6 posts tagged "W"
Stefano Tonchi did plenty to shake up W when he departed from T to take the reins at the Condé Nast fashion title, but his most recent appointment is likely to have the largest impact yet. The magazine announced last week that its longtime creative fashion director, Alex White—a 16-year veteran at the glossy—is stepping down to pursue other projects; in her place, Tonchi has appointed Edward Enninful, formerly fashion director at i-D (where he made history as the youngest person ever appointed to the fashion director spot, at 18) and contributing fashion editor to U.S. Vogue and Vogue Italia, as fashion and style director. Style.com caught up with Enninful (on a shoot, of course) to talk young guns and big plans.
Congratulations on the new post. What can we expect from your W?
I want editorial to be filled with ideas. It’s very important to capture the mood of the collections and bring narrative onto the pages. It’s also very important to be forward-thinking but remain wearable. We should project what’s going to come, take from the past and bring something new, and document what’s around now.
And what, do you think, is the mood of the current mood?
The past couple of months there’s been a bit of mobility at these big houses. Now it’s perfect moment to put young designers—whether they’re from America or Europe—it’s very important to put them forward. It’s a new day. Not to do a young designer story separately, but keep them in the mix.
Any young designers in particular that stand out?
I love Alexander Wang, I love Joseph Altuzarra, I love Christopher Kane, and Mary Katrantzou. But for me, fashion is one universe. I don’t break it into young designers, [per se]…they all have amazing voices and I want to embrace that. Alongside the designers we all know and love, I want to create something new and exciting—to bring a new energy.
And how do you see W in particular as an outlet for that—say, versus the other fashion magazines?
W is an American institution. It’s one of the rare places where you can express yourself through photography, through the arts, through music, through film…For me, I always thought W was a perfect balance of fashion, society, celerity, and subcultures. In America, it’s the one place where all these things combine perfectly. You read W and it’s very intelligent but it’s also visual.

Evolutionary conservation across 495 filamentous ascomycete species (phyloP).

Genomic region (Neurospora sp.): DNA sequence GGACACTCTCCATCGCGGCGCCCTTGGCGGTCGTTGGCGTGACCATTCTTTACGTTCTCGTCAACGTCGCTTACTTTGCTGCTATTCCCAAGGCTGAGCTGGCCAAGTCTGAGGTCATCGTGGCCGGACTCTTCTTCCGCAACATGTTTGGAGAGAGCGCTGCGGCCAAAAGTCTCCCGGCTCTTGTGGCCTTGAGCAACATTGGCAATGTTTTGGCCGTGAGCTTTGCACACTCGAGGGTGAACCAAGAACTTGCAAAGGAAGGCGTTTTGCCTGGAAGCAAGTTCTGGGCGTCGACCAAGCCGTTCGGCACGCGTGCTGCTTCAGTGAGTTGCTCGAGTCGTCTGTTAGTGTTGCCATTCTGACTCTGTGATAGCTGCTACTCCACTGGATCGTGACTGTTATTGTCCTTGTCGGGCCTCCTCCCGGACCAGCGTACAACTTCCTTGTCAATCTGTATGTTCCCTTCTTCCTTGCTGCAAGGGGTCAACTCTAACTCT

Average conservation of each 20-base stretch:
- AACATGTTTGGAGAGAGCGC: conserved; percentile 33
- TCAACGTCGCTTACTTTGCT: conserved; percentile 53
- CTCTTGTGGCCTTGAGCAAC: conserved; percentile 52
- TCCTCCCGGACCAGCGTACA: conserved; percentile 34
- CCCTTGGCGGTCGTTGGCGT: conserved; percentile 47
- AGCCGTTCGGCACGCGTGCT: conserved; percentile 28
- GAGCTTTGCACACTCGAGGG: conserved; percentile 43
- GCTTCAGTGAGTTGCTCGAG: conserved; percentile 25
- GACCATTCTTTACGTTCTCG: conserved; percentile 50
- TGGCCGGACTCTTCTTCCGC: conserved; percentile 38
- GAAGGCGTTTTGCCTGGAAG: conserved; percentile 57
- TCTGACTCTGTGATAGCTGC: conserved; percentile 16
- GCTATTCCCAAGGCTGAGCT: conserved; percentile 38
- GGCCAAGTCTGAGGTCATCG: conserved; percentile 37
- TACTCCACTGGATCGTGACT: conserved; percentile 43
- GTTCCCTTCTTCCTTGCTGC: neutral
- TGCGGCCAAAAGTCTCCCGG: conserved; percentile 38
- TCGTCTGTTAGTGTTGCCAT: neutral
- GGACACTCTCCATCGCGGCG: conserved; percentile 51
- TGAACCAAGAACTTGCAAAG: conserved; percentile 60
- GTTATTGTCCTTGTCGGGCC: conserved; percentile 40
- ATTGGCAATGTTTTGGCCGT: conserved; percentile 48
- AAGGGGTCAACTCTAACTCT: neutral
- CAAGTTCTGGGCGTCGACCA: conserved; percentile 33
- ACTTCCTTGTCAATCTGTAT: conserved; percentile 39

W Leads The Fashion Pack At The ASMEs, Carine And Karl Together Again, A Devilish Kind Of Angel, And More…
The American Society of Magazine Editors announced the nominees for its annual ASME awards today. Stefano Tonchi’s W leads the fashion-mag pack with three nominations, two for photography and one in the Fashion, Service, and Lifestyle “women’s interest” category. The New Yorker had the most nominations overall, with nine, followed by New York, The New York Times Magazine, and the Virginia Quarterly Review. [WWD]
Carine Roitfeld’s new gig? Styling the latest Chanel campaign. Karl Lagerfeld tapped the former Paris Vogue editrix to shoot the spots with house favorite Freja Beha Erichsen (in Chanel, left), and the results, he says, are “genius.” [WWD]
Engineer Ted Southern now spends his days making space gloves for NASA, but his previous job was a little sexier: working on the wings for Victoria’s Secret’s Angels. The big reveal? While Heidi is a true angel, Gisele was a little tougher to work with. “She’s always screaming, ‘What the f–k is this?’ ” Southern told the Post. [NY Post via Racked]
And, maybe it’s just our late-nineties adolescence talking, but a priceless bit of movie memorabilia hit the auction block over the weekend: the nude sketch of Kate Winslet, done by director James Cameron, that appeared in Titanic. Her heart (and the rest of her) really did go on. [Moviefone via Gawker]
Dennis Freedman: “The Longer I’ve Worked In Fashion, The More I’ve Realized It’s Really Not Just About Clothes”
One year ago, it was announced that Dennis Freedman, the longtime creative director of W, would be leaving the magazine. Freedman didn’t waste any time before embarking on a new chapter of his storied career: In short order, he accepted the role of creative director at a rebooted Barneys New York and revealed that he would be partnering with Damiani on a new book imprint, Freedman Damiani. This month, Freedman Damiani publishes its first title, Philip-Lorca diCorcia: ELEVEN, a retrospective of the photographer’s editorials for W. “I was talking to Philip-Lorca,” Freedman recalls, “and he brought up the idea of doing a book about the work we did together at W, and it happened that I had just made this deal with Damiani. The whole thing was serendipitous.” Freedman goes on to note that his life has been shaped by that kind of luck. “Most of the best things that happened in my career, I never planned or expected,” he says. “But what I’ve learned is that, as long as you’re curious and as long as you’re committed to working with people you care about, the path will create itself.” Here, Freedman talks to Style.com about art versus commerce, the value of commitment, and what fashion, at the end of the day, is really all about.